PALS: Basic Airway Adjuncts

Oropharyngeal Airway

The oropharyngeal airway (OPA) is a J-shaped device that fits over the tongue to hold the soft hypopharyngeal structures and the tongue away from the posterior wall of the pharynx. OPA is used in persons who are at risk for developing airway obstruction from the tongue or from relaxed upper airway muscle. If efforts to open the airway fail to provide and maintain a clear, unobstructed airway, then use the OPA in unconscious persons. An OPA should not be used in a conscious or semiconscious person because it can stimulate gagging and vomiting. The key assessment is to check whether the person has an intact cough and gag reflex. If so, do not use an OPA.

Nasopharyngeal Airway

The nasopharyngeal airway (NPA) is a soft rubber or plastic un-cuffed tube that provides a conduit for airflow between the nares and the pharynx. It is used as an alternative to an OPA in persons who need a basic airway management adjunct. Unlike the oral airway, NPAs may be used in conscious or semiconscious persons (persons with intact cough and gag reflex). The NPA is indicated when insertion of an OPA is technically difficult or dangerous. Use caution or avoid placing NPAs in a person with obvious facial fractures.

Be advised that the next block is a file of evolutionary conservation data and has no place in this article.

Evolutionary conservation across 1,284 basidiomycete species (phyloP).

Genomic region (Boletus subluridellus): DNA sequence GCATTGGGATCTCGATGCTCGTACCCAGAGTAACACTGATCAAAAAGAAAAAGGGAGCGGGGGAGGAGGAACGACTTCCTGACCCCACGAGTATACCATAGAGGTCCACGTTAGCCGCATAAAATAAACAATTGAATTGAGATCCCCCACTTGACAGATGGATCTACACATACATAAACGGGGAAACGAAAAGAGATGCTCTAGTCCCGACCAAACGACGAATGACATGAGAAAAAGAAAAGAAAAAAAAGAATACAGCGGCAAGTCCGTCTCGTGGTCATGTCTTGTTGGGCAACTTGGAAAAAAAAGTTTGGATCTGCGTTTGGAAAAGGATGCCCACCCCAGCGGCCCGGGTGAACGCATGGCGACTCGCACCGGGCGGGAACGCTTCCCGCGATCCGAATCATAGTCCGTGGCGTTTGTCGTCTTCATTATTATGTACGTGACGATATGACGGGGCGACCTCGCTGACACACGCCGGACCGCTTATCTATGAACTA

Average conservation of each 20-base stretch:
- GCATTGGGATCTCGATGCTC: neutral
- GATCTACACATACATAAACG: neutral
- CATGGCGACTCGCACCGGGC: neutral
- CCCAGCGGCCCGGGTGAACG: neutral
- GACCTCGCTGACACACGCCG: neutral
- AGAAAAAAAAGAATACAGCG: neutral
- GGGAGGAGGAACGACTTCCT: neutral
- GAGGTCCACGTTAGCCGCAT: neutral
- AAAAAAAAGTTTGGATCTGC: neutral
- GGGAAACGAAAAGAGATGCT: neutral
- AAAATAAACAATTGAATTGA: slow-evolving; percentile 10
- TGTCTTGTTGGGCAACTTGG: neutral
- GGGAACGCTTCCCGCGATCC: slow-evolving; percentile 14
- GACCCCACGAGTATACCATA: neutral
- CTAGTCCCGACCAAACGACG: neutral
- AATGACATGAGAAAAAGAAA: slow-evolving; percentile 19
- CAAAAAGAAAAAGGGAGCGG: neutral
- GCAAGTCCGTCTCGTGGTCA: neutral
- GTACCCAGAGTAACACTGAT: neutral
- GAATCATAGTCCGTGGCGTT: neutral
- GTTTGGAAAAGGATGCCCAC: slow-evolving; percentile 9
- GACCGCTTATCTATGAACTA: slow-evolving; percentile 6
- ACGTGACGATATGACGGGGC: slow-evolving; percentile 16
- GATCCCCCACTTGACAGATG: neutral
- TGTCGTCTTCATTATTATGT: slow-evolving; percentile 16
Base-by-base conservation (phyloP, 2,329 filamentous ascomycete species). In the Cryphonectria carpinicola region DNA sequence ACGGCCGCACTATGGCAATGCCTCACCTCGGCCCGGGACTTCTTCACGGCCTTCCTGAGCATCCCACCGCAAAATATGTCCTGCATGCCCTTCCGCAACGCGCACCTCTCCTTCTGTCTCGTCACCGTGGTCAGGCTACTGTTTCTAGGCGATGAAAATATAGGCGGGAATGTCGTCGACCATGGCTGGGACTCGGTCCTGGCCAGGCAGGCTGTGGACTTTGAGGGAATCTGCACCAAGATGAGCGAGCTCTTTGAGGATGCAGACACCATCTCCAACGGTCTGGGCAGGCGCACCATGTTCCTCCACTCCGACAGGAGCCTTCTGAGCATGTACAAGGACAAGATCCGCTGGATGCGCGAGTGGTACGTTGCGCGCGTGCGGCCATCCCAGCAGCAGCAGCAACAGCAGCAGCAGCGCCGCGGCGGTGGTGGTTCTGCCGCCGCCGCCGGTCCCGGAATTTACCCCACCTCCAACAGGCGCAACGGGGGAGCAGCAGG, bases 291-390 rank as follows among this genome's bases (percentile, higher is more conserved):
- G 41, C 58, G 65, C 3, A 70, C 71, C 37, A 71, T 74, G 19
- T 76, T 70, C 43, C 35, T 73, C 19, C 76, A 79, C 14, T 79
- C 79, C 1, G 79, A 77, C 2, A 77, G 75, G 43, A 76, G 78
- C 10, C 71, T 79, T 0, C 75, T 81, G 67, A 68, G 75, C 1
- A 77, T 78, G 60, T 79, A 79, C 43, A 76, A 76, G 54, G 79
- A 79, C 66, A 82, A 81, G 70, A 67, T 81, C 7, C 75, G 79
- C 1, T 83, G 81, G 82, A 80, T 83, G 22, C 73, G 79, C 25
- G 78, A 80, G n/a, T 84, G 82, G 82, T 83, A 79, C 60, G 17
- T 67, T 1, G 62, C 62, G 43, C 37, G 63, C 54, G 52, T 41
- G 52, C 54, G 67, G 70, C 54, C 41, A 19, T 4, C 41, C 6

Suctioning is an essential component of maintaining a patent airway. Providers should suction the airway immediately if there are copious secretions, blood, or vomit. Attempts at suctioning should not exceed 10 seconds. To avoid hypoxemia, follow suctioning attempts with a short period of 100% oxygen administration. Monitor the person’s heart rate, pulse oxygen saturation, and clinical appearance during suctioning. If a change in monitoring parameters is seen, interrupt suctioning and administer oxygen until the heart rate returns to normal and until clinical condition improves. Assist ventilation as warranted.

Only use an OPA in unresponsive persons with no cough or gag reflex. Otherwise, OPA can stimulate vomiting, aspiration, and laryngeal spasm.

An NPA can be used in conscious persons with intact cough and gag reflex. However, use carefully in persons with facial trauma because of risk of displacement.

Keep in mind that the person is not receiving 100% oxygen while suctioning. Interrupt suctioning and administer oxygen if any change in monitoring parameters is observed during suctioning.